Perot's economic 'plan' would be is poison for the economy


IN THE race or out of it, Ross Perot has a knack for making the political conversation come to him. Just as he lured top-level emissaries from the Bush and Clinton campaigns to court him in Dallas, Perot is making the issues come to his home turf as well.

Mr. Perot is trying to turn the election into a referendum on who has the most courageous plan to fix the economy by eliminating the federal deficit. That, of course, would be Ross Perot.

For the most part, press coverage has played into Mr. Perot's hands by treating him as a brave if eccentric Paul Revere. Mr. Perot's budget plan has been widely characterized as smart if painful economics, but heroically difficult politics.

If anything, the opposite is true. Mr. Perot's plan is terrible economics -- while its astute political subtext is that only Ross is gutsy enough to deliver the painful truth about how to cure the economy. Politically, the plan is certainly astute enough to gull much of the press.

Mr. Perot's plan would eliminate the federal deficit over a period of five years, starting Jan. 1, 1994. A mechanical formula would steadily raise taxes and cut spending by some $754 billion, until the deficit reached surplus by 1998.

There are two basic problems with this economic strategy. The first is timing. The economy is now so weak that deficit reductions during, say, the next two years would only deepen the recession, constrict economic activity, reduce revenues and require even larger tax increases in order to produce a given cut in the deficit.

The second problem is that Mr. Perot proposes the wrong goal -- budgetary surplus. Once the economy is in a robust recovery, it does make sense to trim the deficit. But it does not make sense to reduce the deficit to zero, because some of the deficit goes for capital outlays, which are a form of investment.

The more realistic alternative is to increase public borrowing in the short term, as a stimulus to recovery, and reduce the deficit once a recovery is attained. But unlike the huge deficits of the Reagan-Bush years, all of the new borrowing should be used to increase investment.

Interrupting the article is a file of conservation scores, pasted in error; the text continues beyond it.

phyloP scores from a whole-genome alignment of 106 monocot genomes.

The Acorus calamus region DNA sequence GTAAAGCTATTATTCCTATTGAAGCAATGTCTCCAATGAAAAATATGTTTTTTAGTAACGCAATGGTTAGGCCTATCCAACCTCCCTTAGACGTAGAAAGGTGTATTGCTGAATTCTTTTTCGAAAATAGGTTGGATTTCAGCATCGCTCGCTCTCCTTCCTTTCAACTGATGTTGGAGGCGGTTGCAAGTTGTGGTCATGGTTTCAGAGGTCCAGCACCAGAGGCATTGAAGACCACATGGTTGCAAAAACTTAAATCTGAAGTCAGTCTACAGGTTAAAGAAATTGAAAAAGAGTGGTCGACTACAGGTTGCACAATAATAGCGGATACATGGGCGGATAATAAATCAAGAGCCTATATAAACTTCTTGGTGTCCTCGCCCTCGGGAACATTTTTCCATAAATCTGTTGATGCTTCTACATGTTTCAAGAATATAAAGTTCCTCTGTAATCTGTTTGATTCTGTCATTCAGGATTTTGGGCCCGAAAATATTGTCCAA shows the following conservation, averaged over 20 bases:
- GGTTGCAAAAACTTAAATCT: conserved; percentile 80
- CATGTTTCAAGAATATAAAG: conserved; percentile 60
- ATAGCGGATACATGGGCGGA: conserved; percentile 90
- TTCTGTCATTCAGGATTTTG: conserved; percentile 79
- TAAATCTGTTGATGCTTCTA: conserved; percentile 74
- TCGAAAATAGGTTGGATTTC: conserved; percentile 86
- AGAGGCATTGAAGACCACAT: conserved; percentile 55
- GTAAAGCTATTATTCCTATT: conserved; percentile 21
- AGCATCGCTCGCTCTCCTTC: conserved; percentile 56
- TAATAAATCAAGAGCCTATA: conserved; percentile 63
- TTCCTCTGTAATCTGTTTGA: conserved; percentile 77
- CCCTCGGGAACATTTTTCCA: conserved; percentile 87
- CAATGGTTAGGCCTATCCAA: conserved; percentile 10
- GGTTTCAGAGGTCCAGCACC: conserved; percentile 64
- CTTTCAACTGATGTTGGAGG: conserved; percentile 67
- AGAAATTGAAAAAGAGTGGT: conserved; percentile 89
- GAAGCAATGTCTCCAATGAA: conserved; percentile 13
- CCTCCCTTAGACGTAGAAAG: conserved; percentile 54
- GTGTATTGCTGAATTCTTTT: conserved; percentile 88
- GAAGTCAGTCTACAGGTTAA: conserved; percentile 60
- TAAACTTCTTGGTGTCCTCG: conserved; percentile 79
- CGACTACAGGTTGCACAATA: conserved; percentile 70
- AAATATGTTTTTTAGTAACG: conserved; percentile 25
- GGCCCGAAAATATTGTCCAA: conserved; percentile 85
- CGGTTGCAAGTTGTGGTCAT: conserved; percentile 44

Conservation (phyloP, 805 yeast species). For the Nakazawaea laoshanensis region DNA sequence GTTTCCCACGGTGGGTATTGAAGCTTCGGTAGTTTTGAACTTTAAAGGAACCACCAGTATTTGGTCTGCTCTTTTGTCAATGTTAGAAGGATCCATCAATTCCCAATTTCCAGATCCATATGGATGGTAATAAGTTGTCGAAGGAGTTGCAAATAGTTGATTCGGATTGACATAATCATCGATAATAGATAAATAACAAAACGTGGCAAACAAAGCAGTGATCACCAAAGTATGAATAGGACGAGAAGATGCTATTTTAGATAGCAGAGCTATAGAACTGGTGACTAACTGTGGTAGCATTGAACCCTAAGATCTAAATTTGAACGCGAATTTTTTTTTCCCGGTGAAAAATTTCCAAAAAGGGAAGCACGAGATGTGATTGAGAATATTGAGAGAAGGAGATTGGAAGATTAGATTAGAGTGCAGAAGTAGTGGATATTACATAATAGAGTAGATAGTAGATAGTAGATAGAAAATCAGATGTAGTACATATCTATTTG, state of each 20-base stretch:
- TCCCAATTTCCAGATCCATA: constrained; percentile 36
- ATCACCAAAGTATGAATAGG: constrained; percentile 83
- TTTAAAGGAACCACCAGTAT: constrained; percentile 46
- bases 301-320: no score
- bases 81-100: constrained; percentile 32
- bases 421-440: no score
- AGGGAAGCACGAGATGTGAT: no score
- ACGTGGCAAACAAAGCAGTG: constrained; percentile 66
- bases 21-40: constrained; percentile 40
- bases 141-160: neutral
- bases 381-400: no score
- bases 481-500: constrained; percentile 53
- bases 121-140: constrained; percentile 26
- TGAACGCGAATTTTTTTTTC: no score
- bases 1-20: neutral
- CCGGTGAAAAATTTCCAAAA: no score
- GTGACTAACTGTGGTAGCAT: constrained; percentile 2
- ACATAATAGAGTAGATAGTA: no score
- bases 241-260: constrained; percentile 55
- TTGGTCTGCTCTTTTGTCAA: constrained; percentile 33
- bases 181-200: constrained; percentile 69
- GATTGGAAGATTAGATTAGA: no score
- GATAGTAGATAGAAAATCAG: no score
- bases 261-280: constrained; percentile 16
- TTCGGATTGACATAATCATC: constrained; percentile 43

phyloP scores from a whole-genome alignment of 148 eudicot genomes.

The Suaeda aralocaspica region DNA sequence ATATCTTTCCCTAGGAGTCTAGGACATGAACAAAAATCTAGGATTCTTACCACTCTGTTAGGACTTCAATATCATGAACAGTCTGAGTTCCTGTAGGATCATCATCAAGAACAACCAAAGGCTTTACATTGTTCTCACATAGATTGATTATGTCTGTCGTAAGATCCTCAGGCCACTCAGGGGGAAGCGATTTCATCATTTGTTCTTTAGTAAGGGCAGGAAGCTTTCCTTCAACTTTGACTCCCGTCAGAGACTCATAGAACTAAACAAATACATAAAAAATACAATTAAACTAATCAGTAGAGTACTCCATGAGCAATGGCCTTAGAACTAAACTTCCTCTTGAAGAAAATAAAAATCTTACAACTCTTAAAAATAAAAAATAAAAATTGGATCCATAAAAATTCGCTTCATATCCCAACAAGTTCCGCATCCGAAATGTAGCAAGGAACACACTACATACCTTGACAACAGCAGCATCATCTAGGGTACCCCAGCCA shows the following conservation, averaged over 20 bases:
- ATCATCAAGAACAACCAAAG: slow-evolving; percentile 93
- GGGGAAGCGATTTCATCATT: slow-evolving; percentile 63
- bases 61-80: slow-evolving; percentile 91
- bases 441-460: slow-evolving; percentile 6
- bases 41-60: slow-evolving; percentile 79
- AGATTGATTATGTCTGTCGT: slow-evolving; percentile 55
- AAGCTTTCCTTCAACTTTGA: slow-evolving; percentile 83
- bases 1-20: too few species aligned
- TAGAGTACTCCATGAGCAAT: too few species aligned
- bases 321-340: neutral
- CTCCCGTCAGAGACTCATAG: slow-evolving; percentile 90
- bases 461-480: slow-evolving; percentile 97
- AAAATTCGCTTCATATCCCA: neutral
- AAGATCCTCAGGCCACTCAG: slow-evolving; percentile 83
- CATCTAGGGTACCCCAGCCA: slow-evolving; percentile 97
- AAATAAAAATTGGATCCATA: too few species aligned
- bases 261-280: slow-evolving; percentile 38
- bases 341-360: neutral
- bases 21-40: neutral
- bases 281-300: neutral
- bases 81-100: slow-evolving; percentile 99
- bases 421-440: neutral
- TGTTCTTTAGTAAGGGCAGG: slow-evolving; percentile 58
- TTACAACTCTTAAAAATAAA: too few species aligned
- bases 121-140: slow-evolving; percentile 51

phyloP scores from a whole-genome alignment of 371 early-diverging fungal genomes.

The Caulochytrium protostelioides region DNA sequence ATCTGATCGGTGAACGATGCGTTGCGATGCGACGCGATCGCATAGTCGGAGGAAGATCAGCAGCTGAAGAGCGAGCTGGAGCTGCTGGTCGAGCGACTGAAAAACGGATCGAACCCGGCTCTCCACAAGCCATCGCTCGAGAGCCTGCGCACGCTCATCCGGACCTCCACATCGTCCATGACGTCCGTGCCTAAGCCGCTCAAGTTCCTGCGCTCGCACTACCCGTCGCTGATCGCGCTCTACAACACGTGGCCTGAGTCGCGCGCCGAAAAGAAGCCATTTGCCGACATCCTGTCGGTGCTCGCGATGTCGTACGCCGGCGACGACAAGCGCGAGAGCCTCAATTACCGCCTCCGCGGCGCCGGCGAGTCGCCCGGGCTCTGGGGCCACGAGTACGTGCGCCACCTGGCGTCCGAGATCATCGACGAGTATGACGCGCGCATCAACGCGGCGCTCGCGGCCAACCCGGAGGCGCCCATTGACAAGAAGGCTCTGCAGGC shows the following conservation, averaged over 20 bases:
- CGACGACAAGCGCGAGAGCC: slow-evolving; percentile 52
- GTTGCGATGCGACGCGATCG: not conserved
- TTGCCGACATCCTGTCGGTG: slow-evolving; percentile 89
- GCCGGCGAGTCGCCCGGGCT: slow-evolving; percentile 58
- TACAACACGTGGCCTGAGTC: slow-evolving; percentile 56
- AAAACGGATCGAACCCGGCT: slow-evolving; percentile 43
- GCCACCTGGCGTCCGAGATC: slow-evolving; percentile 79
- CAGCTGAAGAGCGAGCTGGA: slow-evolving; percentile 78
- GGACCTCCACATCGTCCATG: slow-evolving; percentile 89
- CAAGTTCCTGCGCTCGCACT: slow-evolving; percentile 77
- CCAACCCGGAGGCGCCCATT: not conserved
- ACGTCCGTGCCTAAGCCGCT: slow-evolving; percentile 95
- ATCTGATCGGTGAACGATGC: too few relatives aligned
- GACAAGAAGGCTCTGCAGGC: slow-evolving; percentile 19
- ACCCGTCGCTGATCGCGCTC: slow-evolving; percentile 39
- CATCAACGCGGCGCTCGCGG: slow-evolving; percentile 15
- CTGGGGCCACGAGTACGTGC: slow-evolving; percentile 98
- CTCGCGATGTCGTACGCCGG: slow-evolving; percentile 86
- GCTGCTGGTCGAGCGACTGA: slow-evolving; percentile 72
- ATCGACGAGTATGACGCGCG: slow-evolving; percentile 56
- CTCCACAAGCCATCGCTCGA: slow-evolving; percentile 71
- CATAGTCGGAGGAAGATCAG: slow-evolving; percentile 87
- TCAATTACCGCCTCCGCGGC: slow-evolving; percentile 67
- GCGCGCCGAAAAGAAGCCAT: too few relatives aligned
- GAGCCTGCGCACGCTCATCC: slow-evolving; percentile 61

The economy needs investment in order to grow. But in a deep recession private investors are reluctant to commit capital because they see few customers. Public investment has the virtue of bridging over the private sector's reluctance to invest.

One of Mr. Perot's mistakes -- echoed in most debates about deficits -- is his complete inattention to what the deficit buys. The accumulated deficits of the Reagan-Bush era are a drain on the economy -- not because they represent government borrowing, but because of how they have been used.

A huge structural deficit exists today mainly because the tax cuts of the 1980s blew a large hole in the government's revenue, but did not produce higher rates of savings or investment. For the most part, the deficits went to buy wealthy people tax relief. Had they gone instead to purchase better education and training, more public infrastructure, more research and development, the economy would have grown faster and the accumulated debt would be less onerous.

New debt to increase consumption or to provide further tax loopholes would be stupid debt. But new public borrowing aimed at increasing investment would help power a recovery.

Instead of Mr. Perot's slash-and-burn cure, a sensible budget policy for economic recovery would include the following:

* A federal "capital budget" that separates capital outlays from current spending, so that we know just how much of the budget represents investment and how much represents consumption. The consumption portion of the budget should be kept in rough balance over the business cycle. But it is legitimate to use long-term debt to finance long-term investment, just as households and private businesses do.

* A commitment to gradually eliminate the "consumption" portion of the deficit as the economy is restored to high growth. Instead of specifying that the deficit be cut by a given amount on a particular date, Congress should tie automatic tax increases to a restoration of growth.

* A public-investment strategy for recovery, as well as a permanent anti-recessionary program of standby public works. When unemployment hit a certain rate in a particular region, federal funds would be automatically released for public infrastructure spending. Once this program were established, states and localities could pre-approve projects that would be taken off the shelf and implemented as the economy softened.

Mr. Perot deserves credit for one thing -- his surprisingly progressive list of proposed tax increases. He advocates a gradual hike in the gasoline tax -- 10 additional cents a year for five years -- as well as a $250,000 cap on the mortgage-interest deduction, a limit on tax-deductible business lunches, as well as higher income taxes on the wealthiest 4 percent of households and the best-off 18 percent of retirees. This is the right list, but he is proposing overkill.

Perhaps, as a billionaire, Mr. Perot can appreciate that it is the rich who can afford new tax hikes. But where his empathy fails is in his assumption that America needs a drastic cold bath. Most Americans took that bath in the 1980s.

Robert Kuttner writes a regular column on economic affairs.

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